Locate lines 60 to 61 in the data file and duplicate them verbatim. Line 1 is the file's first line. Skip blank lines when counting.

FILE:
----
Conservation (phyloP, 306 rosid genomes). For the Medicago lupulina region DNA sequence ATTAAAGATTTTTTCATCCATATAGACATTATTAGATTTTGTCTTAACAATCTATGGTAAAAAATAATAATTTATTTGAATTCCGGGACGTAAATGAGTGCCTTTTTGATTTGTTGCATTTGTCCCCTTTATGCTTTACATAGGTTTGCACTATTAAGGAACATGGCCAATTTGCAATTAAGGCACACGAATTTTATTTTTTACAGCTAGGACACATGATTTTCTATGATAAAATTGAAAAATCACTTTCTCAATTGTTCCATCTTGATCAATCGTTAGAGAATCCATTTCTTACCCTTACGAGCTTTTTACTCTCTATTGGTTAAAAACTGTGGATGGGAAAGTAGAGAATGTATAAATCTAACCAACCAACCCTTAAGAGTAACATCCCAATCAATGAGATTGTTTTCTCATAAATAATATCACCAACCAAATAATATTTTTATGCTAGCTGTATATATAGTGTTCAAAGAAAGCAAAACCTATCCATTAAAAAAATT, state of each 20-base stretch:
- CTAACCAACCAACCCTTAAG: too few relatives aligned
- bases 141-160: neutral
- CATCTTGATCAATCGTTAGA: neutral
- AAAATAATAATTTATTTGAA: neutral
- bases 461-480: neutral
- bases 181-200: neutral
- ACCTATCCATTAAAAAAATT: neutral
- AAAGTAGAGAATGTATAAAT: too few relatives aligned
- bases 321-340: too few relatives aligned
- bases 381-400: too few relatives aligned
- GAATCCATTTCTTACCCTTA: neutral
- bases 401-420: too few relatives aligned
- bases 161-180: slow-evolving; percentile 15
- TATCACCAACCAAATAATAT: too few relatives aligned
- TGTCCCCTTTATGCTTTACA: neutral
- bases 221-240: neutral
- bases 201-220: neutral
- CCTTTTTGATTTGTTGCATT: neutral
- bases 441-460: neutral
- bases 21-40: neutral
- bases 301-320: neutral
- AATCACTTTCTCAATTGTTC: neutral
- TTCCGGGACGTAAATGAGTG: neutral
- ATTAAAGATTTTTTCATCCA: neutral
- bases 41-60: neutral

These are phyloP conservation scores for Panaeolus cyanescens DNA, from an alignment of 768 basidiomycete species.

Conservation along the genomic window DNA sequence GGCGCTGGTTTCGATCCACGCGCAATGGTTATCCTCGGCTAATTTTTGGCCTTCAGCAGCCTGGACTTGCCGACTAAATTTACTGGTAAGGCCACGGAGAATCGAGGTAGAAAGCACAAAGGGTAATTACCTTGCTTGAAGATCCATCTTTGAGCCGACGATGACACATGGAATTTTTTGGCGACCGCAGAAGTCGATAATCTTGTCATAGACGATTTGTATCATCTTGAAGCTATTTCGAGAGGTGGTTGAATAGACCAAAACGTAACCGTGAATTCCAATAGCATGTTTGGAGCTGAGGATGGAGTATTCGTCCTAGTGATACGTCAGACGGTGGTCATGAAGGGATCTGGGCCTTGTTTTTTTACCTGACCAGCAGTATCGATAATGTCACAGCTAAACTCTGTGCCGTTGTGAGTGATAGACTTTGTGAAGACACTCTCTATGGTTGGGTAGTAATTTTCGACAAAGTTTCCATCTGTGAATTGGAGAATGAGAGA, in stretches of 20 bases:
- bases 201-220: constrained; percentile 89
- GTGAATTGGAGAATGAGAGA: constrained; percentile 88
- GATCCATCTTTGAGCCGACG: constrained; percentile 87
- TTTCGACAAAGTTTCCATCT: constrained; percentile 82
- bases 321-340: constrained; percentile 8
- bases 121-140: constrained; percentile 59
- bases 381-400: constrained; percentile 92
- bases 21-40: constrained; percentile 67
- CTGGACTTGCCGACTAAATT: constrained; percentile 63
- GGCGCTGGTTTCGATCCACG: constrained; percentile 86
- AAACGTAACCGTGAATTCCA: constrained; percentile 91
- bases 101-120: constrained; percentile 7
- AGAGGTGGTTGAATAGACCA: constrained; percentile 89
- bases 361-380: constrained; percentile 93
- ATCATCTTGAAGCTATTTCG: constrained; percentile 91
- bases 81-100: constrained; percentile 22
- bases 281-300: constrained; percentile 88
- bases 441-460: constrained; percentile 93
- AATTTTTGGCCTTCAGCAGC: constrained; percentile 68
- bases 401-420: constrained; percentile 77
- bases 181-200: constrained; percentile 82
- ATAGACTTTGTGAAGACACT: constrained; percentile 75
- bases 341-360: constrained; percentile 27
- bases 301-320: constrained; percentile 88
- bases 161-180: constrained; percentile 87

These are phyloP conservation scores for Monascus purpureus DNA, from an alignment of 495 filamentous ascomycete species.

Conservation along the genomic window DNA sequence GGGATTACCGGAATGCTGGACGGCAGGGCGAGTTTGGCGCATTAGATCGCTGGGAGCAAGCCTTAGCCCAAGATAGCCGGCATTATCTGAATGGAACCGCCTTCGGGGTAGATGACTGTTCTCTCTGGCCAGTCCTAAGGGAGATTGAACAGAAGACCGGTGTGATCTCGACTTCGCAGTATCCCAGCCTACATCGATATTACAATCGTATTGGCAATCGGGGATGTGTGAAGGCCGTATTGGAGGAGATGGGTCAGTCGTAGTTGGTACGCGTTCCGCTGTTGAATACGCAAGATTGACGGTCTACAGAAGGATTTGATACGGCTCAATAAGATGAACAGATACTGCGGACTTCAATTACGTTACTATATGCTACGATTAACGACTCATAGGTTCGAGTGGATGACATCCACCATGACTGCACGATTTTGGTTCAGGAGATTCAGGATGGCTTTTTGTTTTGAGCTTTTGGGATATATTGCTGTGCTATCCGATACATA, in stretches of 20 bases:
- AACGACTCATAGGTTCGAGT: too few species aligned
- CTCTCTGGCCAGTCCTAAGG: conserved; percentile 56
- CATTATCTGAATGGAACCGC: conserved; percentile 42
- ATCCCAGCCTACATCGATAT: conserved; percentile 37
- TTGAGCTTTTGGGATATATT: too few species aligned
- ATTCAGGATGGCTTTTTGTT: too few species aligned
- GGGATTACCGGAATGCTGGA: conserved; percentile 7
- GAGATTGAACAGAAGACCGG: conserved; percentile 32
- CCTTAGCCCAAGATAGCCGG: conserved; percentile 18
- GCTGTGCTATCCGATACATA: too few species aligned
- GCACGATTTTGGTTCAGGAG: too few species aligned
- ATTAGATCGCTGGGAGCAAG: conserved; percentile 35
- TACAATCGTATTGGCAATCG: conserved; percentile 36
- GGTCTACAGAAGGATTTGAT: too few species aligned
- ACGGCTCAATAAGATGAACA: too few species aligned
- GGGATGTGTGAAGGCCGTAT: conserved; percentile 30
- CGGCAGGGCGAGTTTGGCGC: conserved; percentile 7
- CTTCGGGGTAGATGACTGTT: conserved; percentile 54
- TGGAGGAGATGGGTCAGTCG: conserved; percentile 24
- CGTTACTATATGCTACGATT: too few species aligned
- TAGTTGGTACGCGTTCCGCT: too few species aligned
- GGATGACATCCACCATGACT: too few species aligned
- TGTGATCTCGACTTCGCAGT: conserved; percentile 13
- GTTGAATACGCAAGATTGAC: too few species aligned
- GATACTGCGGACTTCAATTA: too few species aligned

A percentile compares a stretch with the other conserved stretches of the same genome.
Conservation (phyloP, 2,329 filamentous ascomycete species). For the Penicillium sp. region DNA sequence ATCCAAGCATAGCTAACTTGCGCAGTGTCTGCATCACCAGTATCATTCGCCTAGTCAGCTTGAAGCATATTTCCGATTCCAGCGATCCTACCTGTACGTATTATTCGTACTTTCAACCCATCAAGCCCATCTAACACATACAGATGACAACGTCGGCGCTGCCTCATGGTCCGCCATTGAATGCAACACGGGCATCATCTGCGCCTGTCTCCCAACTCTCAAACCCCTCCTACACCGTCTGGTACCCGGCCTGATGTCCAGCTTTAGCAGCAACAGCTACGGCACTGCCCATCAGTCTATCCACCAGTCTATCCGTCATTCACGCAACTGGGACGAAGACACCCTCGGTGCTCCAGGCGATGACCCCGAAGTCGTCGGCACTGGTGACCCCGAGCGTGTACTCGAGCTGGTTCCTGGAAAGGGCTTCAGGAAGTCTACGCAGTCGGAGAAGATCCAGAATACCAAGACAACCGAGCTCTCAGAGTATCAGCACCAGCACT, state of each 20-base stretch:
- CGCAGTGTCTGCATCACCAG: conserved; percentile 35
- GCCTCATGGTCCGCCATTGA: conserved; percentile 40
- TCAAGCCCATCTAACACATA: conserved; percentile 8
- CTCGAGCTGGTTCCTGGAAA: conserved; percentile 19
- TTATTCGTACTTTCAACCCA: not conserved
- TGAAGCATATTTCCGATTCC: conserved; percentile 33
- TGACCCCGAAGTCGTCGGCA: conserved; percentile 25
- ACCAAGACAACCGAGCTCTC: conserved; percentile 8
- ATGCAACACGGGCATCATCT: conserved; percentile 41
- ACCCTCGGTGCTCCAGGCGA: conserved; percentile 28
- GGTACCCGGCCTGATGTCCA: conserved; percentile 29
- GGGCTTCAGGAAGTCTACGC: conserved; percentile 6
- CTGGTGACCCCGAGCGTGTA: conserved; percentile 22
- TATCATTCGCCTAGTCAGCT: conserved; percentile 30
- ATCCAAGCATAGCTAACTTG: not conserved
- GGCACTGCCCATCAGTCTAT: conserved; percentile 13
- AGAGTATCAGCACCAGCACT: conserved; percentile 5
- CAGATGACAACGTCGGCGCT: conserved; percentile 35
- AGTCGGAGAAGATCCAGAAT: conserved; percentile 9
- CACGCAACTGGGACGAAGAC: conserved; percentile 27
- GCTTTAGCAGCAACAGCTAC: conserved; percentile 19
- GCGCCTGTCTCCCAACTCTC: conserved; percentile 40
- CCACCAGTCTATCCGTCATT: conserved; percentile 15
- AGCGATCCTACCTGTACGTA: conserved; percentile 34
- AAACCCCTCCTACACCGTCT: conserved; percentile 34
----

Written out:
- TTGAGCTTTTGGGATATATT: too few species aligned
- ATTCAGGATGGCTTTTTGTT: too few species aligned